By LUDGER SCHUKNECHT
The Group of 20 leaders’ communiqué out of Hamburg earlier this month promises it: Public debt is to be put on a sustainable path. High debt is a mortgage on the future. Even the larger European countries, such as Italy and Spain, can be pushed to the brink, leading to the fiscal crises and widespread panics of only a few years ago. With the global economy strengthening, there’s no reason to delay focusing on this important longer-term issue. The challenge now is to shift away from complacency and inaction.
Today the debt situation appears stable. But the truth is it’s rather precarious: Gross government debt for the Group of Seven countries is now at broadly the same level as it was after World War II. And it shows no sign of coming down.
Debt exceeds 100% of gross domestic product in the U.S., Italy and Japan. And it isn’t far below in France and the U.K. Germany still shows debt well above the reasonably safe level of 60%. And even in today’s relatively good times, many national deficits are stubbornly stuck in the range between 2% and 5% of gross domestic product. As a result, little progress with debt reduction can be expected. This could lead to some really big dominoes toppling in the next major crisis.
Three arguments are commonly offered as to why governments and policy advisors may take a relaxed approach to public debt. None of them holds up to scrutiny.
The first is that a country can grow itself out of public debt. However, with working-age populations shrinking, it’s unlikely that growth will pick up again. In advanced economies, it certainly won’t exceed 1% by much over the next decades. Strong reformers and countries trying to catch up may do a little more. But with the current deficits this won’t be enough to bring down the debt.
Some claim that expansionary fiscal policies can have such a strong effect on growth that debts will come down despite temporarily higher deficits. Although growth-friendly fiscal reforms are certainly needed, self-financing fiscal expansions are an illusion. Fans of big government like to exaggerate the effect of higher public-works spending, while their opponents tend to trump up the supply-side effects of lower taxes. Neither is a solution to high debt.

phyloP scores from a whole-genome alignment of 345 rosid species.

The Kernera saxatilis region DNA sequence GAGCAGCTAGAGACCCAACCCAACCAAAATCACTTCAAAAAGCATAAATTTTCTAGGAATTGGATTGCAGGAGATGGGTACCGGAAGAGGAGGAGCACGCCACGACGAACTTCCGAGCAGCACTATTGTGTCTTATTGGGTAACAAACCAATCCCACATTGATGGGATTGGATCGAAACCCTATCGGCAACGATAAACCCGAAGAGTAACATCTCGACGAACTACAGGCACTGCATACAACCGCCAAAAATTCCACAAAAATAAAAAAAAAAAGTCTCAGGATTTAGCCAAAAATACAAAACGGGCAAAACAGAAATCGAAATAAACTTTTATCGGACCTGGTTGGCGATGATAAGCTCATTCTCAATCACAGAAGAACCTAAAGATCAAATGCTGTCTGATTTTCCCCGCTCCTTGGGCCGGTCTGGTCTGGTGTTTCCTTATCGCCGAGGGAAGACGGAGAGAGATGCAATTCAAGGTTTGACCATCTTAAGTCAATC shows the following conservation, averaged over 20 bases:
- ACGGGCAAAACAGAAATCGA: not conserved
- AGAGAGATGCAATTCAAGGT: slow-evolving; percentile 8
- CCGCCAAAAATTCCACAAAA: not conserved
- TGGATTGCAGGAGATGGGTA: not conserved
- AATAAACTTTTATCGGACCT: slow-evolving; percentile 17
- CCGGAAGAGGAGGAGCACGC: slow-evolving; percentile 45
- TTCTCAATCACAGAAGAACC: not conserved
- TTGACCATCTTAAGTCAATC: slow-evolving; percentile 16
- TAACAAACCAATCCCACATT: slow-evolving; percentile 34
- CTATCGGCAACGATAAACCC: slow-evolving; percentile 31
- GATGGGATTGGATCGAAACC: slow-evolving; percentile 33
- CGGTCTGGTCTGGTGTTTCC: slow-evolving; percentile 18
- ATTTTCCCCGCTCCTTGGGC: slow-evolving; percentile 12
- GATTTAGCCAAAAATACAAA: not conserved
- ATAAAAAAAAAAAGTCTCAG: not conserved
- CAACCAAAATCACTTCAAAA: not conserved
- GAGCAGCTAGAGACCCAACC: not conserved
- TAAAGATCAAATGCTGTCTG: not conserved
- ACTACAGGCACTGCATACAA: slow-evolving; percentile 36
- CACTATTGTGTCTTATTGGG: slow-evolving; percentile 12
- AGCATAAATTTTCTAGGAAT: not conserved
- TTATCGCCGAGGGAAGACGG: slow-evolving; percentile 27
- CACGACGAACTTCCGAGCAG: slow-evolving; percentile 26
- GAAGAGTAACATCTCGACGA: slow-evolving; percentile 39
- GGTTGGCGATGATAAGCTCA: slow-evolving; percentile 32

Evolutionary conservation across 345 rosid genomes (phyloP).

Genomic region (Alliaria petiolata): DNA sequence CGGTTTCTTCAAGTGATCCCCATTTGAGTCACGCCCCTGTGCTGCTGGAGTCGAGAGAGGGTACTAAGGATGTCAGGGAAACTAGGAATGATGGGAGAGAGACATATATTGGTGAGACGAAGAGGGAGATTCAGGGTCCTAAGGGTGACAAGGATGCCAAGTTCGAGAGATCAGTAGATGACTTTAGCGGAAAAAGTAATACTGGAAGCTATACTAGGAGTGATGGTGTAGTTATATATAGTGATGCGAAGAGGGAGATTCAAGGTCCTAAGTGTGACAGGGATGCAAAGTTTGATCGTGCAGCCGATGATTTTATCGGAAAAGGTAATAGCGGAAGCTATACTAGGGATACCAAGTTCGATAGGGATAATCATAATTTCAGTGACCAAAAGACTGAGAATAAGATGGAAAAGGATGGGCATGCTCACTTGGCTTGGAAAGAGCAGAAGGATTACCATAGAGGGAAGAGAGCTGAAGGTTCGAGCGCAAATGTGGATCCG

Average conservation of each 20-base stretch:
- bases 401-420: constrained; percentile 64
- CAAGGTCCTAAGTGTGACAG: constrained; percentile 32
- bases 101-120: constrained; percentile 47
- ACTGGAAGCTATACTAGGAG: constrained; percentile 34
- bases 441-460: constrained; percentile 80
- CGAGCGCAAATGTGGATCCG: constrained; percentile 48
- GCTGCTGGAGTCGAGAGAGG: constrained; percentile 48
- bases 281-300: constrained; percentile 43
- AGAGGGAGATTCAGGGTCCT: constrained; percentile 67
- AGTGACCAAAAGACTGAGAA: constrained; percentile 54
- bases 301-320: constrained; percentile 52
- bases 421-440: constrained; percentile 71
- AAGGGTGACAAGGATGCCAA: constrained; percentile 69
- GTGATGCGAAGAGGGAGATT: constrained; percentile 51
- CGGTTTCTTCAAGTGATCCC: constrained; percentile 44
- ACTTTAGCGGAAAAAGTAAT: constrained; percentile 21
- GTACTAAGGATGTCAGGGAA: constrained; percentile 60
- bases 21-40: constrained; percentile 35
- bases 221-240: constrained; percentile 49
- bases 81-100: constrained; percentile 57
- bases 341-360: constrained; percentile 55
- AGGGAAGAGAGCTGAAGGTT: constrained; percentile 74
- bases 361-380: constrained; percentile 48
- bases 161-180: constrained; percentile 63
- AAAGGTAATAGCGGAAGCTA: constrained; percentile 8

The second argument reflects the hope that somebody else will pay, especially in Europe. Debt relief - as demanded, for example, by Greece - is one facet. A new European debt facility, or the hope that Europe turns its national debts into a common responsibility, is another.
The EU budget already transfers several percent of GDP each year to the poorer countries. Claims between eurozone central banks exceed €1.2 trillion ($1.377 trillion). And the European rescue fund, known as th European Stability Mechanism, provides a €500 billion fire wall. The combination of conditionality and support may have been an uncomfortable one for some countries, but in almost all cases it has also been quite successful.
Nor would the sale of Eurobonds and other debt instruments lead to less debt or lower deficits. Quite the opposite: It would be a recipe for greater collective irresponsibility, thanks to increased moral hazard. It might also destabilize the eurozone. What proponents call pro-European would actually prove to be anti-European. Nor is there any guarantee that it would work, given Europe’s spotty history of keeping fiscal-discipline promises.
The third illusion refers to the role of monetary policy. The hope is to deflate the real value of government debt through a combination of inflation and low interest rates. But to think this can keep governments from piling on more debt and fool today’s supersavvy investors is a long shot. Instead, it could well induce a vicious circle of capital flight, higher interest rates, capital controls and protectionism. Be the result high inflation or a financial crisis, things would be very bad indeed.
Where does this leave us? We can’t expect long-term stability and resilience from more spending, monetization and bond issuances. Governments must make credible commitments to reducing the public debt. This requires a revival of rules-based fiscal policy making.
In Europe, the Stability and Growth Pact must be properly implemented. At the national level, the fiscal compact must be adhered to, no matter what the expansionists claim. Without these, any grand new schemes from a eurozone budget and finance minister would only result in more broken promises and an inherently unstable debt union. In the U.S. and Japan, mechanisms for debt reduction must also be put in place.
Debt reduction requires hard and smart choices. The right time to start is now.
Mr. Schuknecht is chief economist of the German federal ministry of finance.
The article was first published online by the Wallstreet Journal on 18th July 2017.